The grazing cattle depicted on this Tnuva butter wrapper must belong to a dairy in another country!
Joshuah Miron who heads the Ruminant Sciences Department and oversees the health and welfare of Israel’s Volcani Center’s herd of 230 dairy cows, says that:
… Israel can grow only 30 percent of the cow’s diet. The rest has to come from somewhere. If the rest is imported, then the price of milk would be very high. Grain costs $340 per ton. Just to feed them, we couldn’t support our cows.
The Volcani Center came up with a nutritious and earth-friendly solution: using some 630,000 tons of wet vegetarian byproducts from the olive oil and food production industries to feed its dairy cows. Otherwise, these byproducts would be treated as waste and taken to the desert and buried… 
And according to this recent article, Tnuva (the major dairy company in Israel) has begun giving some cattle feed containing flax which they say improves the animals’ health, as well as their milk’s nutritional profile which is rich in omega 3 fatty acids. It is sold under the brand name Chalav Hameshek.
In any case, it is apparent that the nutrition they receive is not the same as that of their pastured counterparts.
Postcard of John K. Daniels’s butter sculpture of a boy, cow, and calf, Iowa State Fair, 1904. Image: Wikimedia commons
European and other countries (except the US) primarily pasture their dairy cattle, as is evident by the yellow color of the butter. Countries with more temperate climates tend to keep their cattle out to pasture most of the year, while other countries bring their cattle indoors during the winter months. Other circumstances might also mitigate grazing cattle. One company, whose yellow butter is sold in Israel, explained that their butter is produced with milk from several farms including some that are too far from pasture land and are not able to graze their cattle. However, if the ingredient list does not include coloring and the butter is yellow, you can be sure that it has a healthier nutritional profile than white butter.
Fortunately, Israeli consumers interested in purchasing yellow butter from pastured cows can find what they are looking for. The dairy case in many Israeli supermarkets contains both domestic and imported butters, and consumers can find naturally yellow Makabi and Beurre De Normandie from Makabi (chalav Yisrael), Lurpak, Elle & Vire, President, Chemah Hollandit, Chemah (Willi Foods), and other butters (of varying shades, kosher supervision, and prices) that are imported from France, Denmark, Belgium, Germany, and Holland.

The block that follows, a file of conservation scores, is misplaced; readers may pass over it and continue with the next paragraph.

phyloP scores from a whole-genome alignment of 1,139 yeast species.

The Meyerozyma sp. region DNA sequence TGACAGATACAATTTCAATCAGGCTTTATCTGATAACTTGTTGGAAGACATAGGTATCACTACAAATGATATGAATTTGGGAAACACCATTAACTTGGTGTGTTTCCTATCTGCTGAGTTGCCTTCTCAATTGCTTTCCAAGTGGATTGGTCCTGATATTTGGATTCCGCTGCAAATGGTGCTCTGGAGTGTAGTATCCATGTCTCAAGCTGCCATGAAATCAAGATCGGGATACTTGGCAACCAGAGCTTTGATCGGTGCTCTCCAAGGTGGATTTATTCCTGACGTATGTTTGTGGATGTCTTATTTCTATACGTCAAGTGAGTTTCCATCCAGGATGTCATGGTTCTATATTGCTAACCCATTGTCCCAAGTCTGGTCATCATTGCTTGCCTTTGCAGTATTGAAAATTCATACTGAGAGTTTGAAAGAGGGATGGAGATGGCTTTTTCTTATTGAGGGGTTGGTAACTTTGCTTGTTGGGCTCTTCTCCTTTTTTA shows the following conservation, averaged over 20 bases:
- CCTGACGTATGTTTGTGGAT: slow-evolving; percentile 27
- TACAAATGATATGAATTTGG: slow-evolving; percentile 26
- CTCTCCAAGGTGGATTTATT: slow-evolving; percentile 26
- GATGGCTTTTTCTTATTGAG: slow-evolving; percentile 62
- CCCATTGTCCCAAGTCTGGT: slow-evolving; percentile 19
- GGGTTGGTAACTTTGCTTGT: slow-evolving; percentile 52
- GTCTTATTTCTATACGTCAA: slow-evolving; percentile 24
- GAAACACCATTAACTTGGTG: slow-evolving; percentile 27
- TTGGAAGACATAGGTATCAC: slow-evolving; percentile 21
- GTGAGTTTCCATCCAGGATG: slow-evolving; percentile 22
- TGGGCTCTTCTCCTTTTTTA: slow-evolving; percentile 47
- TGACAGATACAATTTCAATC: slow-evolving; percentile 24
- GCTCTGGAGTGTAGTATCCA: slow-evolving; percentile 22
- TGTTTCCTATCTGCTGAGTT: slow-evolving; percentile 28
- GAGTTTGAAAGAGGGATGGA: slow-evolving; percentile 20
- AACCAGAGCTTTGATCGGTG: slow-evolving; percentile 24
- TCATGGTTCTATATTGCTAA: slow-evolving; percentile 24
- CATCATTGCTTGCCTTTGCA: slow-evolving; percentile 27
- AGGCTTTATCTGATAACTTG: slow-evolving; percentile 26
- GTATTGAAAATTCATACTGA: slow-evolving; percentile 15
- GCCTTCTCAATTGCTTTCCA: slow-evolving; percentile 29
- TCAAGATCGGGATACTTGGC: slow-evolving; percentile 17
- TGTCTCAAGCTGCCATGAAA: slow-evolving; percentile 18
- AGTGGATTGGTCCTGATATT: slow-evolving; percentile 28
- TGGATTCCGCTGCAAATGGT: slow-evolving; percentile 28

To find the stores near you that carry yellow butter call: President 03-681-4006, Makabi (cholov Yisrael) 02-583-8368, Lurpak 08-932-1000, Champion 052-249-8865, Elle & Vire 1-800-504-050, Shufersal Hollandit, and Willi Food (cholov Yisrael) 08-932-1017.
American consumers might be interested in these surveys of the best butters available in the States: 30 Great Butters and Butter Tasting.
Sometimes making purchasing decisions based on price is inconsequential and we can feel comfortable buying the less expensive product. Since the domestic butters tend to be less expensive than the imported ones, it may be tempting to purchase the cheaper item in this instance, too. However, as we now know, this is not the case with butter.
For a more detailed discussion of imported European butters in Israel go here. Local (in Israel) contact information for some of the companies selling imported butters can be found here.
 What causes heart disease?
 For information on the benefits of saturated fats see here.
 Is milk from grass-fed cows more heart-healthy?
 Why butter is better
 The inside story of Israel’s dairy industry
 Record making milkers
 Champion butter from Ireland, which has been a favorite in many Israeli households that consider it to be superior to the other imported butters, is currently unavailable.
Eating a Weston Price diet in Israel – is it possible?
How yellow my butter
Weston Price Trifold butter brochure
How to make butter (and cultured butter!)
Is all butter created equal?
Where to find grass-fed butter (in the US)